Strong Evidence for Gender Differences in Risk Taking
AbstractAre men more willing to take financial risks than women? The answer to this question has immediate relevance for many economic issues. We assemble the data from 15 sets of experiments with one simple underlying investment game. Most of these experiments were not designed to investigate gender differences and were conducted by different researchers in different countries, with different instructions, durations, payments, subject pools, etc. The fact that all data come from the same basic investment game allows us to test the robustness of the findings. We find a very consistent result that women invest less, and thus appear to be more financially risk averse than men.
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Bibliographic InfoArticle provided by Elsevier in its journal Journal of Economic Behavior & Organization.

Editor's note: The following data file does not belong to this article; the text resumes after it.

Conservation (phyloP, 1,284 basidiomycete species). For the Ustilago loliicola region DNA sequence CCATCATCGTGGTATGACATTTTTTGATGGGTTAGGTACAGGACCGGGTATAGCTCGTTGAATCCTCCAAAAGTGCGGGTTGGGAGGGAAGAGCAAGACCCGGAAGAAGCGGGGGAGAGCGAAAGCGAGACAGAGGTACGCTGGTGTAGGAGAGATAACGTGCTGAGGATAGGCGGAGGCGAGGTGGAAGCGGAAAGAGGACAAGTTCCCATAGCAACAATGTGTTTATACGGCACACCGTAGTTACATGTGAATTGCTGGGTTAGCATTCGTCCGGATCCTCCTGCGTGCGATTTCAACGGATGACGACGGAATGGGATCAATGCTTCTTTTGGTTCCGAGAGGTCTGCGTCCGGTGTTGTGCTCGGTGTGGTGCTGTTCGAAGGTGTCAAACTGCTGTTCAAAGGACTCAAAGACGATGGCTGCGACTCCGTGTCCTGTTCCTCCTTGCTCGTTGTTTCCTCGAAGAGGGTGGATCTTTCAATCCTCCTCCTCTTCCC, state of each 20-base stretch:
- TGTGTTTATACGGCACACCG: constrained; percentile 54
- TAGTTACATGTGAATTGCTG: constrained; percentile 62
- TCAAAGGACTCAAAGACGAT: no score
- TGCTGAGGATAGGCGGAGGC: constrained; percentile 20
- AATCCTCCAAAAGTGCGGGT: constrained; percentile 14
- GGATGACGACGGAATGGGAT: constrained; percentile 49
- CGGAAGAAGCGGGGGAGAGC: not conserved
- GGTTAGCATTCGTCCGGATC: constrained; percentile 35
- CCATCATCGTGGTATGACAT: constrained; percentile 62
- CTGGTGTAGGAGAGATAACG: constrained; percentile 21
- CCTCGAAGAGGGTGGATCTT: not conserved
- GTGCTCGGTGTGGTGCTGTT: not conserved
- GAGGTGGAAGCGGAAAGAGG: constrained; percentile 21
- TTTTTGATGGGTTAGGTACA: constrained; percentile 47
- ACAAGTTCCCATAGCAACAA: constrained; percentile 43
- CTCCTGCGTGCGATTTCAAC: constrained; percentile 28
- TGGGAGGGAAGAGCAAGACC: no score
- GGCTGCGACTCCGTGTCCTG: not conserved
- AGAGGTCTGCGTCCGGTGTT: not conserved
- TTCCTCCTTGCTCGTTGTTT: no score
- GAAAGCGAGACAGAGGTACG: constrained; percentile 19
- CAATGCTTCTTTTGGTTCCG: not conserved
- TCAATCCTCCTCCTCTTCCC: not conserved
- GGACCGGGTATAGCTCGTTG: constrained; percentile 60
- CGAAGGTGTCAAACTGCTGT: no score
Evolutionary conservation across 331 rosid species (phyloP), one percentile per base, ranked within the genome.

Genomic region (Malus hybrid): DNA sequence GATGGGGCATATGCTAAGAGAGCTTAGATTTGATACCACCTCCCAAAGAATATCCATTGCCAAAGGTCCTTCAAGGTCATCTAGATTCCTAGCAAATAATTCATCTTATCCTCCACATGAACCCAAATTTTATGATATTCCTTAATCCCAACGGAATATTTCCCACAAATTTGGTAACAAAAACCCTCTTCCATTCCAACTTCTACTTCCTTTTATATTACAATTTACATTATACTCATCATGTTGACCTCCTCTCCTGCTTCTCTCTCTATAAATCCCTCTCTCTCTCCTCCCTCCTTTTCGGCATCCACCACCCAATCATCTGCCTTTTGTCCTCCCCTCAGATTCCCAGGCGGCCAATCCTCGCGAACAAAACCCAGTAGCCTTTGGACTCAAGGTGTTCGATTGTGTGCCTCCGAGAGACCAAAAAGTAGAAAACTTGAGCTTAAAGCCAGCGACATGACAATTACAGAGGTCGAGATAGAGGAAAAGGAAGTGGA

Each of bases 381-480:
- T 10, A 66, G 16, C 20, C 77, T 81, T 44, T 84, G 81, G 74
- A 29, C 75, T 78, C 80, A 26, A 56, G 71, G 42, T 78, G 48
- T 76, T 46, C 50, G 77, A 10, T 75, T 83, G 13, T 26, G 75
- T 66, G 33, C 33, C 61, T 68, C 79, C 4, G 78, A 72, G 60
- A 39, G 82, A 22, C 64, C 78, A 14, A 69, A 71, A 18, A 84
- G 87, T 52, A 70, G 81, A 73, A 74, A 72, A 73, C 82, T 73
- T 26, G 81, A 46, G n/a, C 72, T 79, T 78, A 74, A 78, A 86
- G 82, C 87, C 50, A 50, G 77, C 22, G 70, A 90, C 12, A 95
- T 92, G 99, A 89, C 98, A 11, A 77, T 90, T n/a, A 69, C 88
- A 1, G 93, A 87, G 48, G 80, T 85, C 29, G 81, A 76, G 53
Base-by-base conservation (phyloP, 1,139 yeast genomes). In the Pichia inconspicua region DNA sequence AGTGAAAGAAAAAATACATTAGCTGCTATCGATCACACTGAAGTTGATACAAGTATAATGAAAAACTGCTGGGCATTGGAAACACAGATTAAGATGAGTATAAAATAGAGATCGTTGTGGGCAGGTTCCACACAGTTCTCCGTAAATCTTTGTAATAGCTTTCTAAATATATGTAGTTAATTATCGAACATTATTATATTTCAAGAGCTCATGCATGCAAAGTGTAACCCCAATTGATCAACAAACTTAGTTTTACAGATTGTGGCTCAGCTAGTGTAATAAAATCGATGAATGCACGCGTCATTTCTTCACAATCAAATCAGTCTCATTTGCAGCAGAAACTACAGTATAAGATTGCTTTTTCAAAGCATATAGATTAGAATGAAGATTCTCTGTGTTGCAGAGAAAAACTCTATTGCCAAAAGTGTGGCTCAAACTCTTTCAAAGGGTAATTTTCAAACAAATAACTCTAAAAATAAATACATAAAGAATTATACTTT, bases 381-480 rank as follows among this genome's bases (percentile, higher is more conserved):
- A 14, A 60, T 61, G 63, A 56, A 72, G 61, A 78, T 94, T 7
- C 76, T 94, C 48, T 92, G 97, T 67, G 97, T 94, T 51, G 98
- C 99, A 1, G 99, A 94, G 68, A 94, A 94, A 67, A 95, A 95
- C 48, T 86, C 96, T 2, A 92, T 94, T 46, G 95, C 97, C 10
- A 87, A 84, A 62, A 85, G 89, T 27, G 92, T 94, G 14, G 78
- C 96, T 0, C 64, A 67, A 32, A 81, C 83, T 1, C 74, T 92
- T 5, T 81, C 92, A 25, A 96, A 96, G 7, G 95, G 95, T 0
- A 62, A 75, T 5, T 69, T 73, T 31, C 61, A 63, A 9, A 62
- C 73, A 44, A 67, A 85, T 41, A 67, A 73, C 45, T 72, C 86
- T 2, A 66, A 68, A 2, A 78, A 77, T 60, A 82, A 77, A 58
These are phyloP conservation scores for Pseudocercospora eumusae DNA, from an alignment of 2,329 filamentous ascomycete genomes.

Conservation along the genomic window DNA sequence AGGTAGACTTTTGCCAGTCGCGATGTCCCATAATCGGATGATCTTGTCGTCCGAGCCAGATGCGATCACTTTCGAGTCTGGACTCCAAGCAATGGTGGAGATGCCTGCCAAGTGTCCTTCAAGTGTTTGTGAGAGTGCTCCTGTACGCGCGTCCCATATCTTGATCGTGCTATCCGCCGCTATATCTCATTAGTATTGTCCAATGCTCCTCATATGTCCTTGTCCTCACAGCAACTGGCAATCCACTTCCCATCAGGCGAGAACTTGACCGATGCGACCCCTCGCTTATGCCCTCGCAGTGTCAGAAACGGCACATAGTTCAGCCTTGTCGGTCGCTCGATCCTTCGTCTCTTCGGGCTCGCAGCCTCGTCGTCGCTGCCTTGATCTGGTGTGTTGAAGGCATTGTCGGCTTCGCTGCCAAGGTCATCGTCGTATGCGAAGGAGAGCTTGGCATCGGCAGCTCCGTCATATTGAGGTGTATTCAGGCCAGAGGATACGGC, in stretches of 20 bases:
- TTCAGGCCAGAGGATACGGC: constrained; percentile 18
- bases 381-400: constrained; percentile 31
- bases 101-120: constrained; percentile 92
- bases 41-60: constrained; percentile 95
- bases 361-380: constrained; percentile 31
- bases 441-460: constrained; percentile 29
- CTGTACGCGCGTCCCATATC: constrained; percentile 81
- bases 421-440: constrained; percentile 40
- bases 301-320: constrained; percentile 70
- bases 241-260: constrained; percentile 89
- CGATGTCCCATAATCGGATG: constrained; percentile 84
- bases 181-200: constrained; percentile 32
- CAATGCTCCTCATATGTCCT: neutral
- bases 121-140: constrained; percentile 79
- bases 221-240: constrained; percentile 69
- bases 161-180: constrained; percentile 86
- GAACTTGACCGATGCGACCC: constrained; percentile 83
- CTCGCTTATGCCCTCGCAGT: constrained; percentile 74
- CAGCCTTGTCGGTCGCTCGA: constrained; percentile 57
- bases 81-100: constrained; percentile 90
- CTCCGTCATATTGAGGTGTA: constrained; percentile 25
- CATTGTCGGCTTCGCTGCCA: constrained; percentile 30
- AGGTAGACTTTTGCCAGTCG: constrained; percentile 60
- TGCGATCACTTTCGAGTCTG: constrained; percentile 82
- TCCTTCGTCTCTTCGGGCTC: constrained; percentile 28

Volume (Year): 83 (2012)
Issue (Month): 1 ()
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Web page: http://www.elsevier.com/locate/jebo
Gender differences; Experiment; Risk attitudes;
Find related papers by JEL classification:
- B49 - Schools of Economic Thought and Methodology - - Economic Methodology - - - Other
- C91 - Mathematical and Quantitative Methods - - Design of Experiments - - - Laboratory, Individual Behavior
- D81 - Microeconomics - - Information, Knowledge, and Uncertainty - - - Criteria for Decision-Making under Risk and Uncertainty
- G11 - Financial Economics - - General Financial Markets - - - Portfolio Choice; Investment Decisions
- G19 - Financial Economics - - General Financial Markets - - - Other
- J16 - Labor and Demographic Economics - - Demographic Economics - - - Economics of Gender; Non-labor Discrimination
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